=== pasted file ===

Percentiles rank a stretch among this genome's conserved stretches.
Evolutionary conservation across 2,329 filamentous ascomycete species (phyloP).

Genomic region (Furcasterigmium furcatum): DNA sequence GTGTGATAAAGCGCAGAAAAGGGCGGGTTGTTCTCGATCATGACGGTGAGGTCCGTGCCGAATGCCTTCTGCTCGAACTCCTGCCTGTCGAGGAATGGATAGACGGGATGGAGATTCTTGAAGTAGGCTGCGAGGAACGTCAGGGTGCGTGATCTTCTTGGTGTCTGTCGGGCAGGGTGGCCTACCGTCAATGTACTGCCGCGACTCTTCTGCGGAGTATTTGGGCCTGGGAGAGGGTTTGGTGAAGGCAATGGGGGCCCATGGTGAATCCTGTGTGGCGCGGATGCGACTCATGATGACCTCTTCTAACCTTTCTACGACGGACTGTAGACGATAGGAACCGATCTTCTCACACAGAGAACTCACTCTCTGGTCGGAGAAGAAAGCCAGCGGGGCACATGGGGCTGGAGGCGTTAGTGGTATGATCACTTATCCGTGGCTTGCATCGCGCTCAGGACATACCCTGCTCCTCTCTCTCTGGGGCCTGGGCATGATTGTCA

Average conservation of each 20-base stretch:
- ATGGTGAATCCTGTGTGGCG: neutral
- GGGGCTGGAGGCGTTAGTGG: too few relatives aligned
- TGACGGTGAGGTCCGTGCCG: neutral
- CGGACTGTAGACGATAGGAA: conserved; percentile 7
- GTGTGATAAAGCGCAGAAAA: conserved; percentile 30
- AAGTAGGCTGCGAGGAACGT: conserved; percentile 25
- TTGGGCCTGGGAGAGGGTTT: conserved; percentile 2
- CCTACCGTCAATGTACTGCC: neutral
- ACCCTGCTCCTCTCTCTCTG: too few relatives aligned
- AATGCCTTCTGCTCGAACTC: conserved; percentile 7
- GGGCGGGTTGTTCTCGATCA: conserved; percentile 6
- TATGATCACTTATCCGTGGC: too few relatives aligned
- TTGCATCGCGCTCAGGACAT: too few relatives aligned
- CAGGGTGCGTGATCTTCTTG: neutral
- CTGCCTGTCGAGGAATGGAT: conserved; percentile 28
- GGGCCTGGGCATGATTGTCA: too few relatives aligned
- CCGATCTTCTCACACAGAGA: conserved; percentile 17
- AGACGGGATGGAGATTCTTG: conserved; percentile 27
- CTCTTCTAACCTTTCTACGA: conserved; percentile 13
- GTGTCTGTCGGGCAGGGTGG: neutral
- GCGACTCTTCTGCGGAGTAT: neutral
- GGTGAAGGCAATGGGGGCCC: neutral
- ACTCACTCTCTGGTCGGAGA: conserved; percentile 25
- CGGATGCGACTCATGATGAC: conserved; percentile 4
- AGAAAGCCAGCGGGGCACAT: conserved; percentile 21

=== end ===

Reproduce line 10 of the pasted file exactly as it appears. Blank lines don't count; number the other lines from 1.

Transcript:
- AAGTAGGCTGCGAGGAACGT: conserved; percentile 25